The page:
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We Ask Meryl Streep and Tommy Lee Jones 'Can Passion Last?'

The stars of 'Hope Springs' get real about intimacy

spinner image Meryl Streep and Tommy Lee Jones
Tommy Lee Jones, Meryl Streep
Robert Trachtenberg

At first glance, they would seem the unlikeliest of couples. The classically beautiful Meryl Streep was her New Jersey high school's homecoming queen and always compassionate and willing. Tommy Lee Jones, in contrast, came from rural Texas, where even in youth, his face seemed to mirror his hardscrabble environment, carved with lines like a peach pit. Equally harsh is his taciturn demeanor.

Strange bedfellows unless you ask director David Frankel (The Devil Wears Prada), who cast Streep and Jones as the leads in his film, Hope Springs, a portrait of a midlife couple grasping to regain their sexual passion. "Tommy's an extraordinary actor first, but he's also sexy," says Frankel. "It was important to have someone play opposite Meryl whom she found really sexy, so you could imagine a sexual history between them that had died."

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In fact, Streep, 63, and Jones, 65, have more in common than it appears. Both possess sharp literary intellects. (During our photo shoot, Jones, a Harvard grad, cracks up when his wife offers a line about Southern literature from novelist Pat Conroy, and Streep, who got her M.F.A. from the Yale School of Drama, makes reference to the Roman poet Lucretius.) They claim four Oscars between them but cite their offspring as their proudest accomplishment. Married for 34 years to sculptor Don Gummer, Streep has four children, ages 21 to 32. Jones, wed to third wife Dawn since 2001, has a son, age 29, and daughter, 20, from his second marriage.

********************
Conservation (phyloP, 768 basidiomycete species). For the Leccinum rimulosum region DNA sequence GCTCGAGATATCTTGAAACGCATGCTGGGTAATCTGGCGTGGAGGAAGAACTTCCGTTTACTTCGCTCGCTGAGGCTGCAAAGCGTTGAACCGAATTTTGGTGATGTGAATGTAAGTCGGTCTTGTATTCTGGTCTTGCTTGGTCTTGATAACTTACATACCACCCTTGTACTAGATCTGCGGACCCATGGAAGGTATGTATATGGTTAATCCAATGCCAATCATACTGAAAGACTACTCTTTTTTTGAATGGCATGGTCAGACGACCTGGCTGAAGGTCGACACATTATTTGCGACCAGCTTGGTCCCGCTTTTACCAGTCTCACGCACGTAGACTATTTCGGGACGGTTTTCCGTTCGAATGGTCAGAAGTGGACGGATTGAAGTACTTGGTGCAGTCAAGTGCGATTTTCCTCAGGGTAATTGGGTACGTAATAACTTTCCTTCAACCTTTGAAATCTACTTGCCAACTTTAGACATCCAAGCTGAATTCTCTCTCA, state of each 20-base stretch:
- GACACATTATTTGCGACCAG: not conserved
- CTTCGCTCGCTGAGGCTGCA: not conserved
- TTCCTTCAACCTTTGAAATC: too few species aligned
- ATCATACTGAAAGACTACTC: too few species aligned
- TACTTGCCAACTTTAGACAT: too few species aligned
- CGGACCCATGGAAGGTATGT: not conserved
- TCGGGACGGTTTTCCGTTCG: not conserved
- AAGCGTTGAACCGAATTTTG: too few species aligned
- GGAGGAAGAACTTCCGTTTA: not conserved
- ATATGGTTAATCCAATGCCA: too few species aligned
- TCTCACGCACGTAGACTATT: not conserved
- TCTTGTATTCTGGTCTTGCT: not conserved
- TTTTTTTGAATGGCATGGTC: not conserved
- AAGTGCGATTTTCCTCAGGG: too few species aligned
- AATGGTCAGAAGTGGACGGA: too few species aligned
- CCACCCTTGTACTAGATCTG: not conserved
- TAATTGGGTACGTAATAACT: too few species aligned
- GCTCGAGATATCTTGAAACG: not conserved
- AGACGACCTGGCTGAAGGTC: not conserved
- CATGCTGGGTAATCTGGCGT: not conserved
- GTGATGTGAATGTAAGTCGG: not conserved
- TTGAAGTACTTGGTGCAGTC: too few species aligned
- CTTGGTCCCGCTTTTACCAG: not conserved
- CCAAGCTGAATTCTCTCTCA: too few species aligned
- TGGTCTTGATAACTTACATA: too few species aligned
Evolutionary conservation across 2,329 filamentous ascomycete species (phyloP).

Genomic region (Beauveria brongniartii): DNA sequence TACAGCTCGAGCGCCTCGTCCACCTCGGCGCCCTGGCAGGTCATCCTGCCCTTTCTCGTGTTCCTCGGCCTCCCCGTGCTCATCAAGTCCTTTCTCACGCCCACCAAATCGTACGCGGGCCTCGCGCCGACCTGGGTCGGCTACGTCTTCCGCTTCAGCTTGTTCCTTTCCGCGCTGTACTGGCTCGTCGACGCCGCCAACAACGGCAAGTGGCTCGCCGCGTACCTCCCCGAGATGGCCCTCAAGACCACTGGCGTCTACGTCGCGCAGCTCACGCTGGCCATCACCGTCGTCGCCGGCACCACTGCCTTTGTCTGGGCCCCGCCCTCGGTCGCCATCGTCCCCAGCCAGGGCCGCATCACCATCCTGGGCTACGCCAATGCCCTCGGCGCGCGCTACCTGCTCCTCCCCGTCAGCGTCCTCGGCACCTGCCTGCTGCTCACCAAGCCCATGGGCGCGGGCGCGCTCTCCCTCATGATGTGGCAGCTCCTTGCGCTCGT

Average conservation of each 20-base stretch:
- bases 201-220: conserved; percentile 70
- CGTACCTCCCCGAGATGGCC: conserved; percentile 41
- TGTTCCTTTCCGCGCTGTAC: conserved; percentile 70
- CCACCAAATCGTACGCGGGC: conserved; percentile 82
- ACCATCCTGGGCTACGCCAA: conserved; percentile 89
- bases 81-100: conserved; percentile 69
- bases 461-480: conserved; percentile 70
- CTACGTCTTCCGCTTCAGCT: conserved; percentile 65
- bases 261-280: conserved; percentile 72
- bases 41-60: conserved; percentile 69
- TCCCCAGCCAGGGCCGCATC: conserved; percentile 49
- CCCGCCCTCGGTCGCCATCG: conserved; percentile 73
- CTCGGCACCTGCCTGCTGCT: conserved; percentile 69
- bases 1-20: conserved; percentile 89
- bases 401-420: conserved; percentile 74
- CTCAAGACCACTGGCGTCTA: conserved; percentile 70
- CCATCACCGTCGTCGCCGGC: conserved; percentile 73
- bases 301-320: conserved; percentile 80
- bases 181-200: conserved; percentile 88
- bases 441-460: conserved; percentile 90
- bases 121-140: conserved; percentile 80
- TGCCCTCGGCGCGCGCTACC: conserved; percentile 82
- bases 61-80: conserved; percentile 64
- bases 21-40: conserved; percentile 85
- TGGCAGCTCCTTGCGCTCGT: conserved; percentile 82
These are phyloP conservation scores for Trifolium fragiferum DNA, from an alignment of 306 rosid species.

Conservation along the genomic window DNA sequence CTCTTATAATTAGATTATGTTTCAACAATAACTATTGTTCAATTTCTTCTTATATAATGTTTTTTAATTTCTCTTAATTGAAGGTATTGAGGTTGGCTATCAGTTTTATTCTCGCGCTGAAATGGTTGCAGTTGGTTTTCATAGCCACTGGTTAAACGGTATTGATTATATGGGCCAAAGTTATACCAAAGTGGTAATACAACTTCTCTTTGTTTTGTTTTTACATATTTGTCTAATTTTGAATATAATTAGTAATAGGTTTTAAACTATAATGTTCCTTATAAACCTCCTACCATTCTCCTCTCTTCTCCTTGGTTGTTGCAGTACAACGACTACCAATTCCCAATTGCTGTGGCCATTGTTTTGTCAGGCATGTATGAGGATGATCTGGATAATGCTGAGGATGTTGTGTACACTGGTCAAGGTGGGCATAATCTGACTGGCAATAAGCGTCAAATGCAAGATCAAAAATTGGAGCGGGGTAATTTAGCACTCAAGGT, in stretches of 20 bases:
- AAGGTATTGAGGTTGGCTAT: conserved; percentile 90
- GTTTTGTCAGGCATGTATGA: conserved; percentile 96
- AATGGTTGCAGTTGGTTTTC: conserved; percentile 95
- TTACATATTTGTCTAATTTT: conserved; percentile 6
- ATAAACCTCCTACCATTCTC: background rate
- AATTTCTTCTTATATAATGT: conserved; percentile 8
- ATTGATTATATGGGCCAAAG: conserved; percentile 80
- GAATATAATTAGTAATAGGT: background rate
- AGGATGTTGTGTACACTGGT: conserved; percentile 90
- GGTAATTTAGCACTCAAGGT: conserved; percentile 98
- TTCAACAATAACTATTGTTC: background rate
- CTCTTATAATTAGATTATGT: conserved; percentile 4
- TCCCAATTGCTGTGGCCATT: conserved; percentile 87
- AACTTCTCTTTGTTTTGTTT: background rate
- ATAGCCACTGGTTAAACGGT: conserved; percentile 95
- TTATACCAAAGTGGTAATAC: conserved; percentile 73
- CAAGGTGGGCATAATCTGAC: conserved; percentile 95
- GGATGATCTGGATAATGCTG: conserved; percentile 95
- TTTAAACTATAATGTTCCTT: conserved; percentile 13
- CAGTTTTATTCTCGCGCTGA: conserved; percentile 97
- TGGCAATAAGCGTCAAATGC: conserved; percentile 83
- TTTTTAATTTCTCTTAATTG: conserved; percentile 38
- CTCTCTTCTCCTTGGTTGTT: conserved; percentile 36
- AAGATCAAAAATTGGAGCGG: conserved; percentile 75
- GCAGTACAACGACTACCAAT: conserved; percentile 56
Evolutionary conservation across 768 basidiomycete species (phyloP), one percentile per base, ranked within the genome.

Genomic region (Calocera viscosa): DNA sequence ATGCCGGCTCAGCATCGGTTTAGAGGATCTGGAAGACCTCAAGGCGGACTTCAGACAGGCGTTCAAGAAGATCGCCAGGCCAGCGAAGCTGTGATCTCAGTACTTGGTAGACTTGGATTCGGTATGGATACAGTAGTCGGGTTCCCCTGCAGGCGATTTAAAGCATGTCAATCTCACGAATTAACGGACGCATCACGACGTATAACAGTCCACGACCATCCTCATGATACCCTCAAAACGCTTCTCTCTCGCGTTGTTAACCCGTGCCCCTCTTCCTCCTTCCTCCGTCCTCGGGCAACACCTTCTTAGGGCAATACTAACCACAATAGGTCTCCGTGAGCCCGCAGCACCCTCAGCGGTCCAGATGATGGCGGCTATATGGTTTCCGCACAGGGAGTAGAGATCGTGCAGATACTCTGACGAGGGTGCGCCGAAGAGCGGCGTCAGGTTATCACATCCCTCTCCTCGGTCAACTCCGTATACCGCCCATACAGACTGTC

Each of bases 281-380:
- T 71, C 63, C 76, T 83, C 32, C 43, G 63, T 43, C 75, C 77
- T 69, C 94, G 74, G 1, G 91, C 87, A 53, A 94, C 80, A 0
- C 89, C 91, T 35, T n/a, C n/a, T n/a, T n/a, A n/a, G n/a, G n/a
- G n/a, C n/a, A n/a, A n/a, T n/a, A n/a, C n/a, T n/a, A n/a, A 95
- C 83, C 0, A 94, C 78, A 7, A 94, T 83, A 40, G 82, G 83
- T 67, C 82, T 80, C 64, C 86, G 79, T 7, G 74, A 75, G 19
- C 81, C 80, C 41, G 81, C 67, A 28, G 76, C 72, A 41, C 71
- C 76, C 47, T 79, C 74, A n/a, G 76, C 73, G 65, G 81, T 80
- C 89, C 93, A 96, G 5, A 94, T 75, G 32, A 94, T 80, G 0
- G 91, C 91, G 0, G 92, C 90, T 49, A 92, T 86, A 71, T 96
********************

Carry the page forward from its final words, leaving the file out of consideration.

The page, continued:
Now real-life empty nesters, Streep and Jones drew from experience for their roles in Hope Springs, in which 60-somethings Kay (Streep) and Arnold (Jones) sleep in separate bedrooms. That is until Kay decides to reignite the flame between them and drags her uninterested husband to an intensive marital-therapy week with Dr. Bernie Feld (played straight by Steve Carell). The film, with jaw-dropping directness in risqué sex scenes, follows Kay and Arnold as they attempt to reconnect. It was a daring undertaking for two mature actors, but Streep and Jones were undaunted. "The issues about sex are delicate yet universal," says Frankel. "Nobody thinks they're having enough sex — that goes for teenagers and people in their 70s. This movie is about intimacy, and Meryl and Tommy were excited to confront that. There was no squeamishness on their part."

While you've got your health, you've got everything.

Meryl Streep

There is, however, a bit of squeamishness on my part when I sit down with the actors to discuss sex after 60. To loosen things up, I offer them some wine. "No, thank you," Streep demurs.

"Sure!" bellows Jones, to which Streep responds coyly, "OK, then I'll have some, too." Wineglasses in hand, we begin.

Pillow Talk

This is a little intimidating! I'm sitting down with Meryl Streep and Tommy Lee Jones to talk about sex.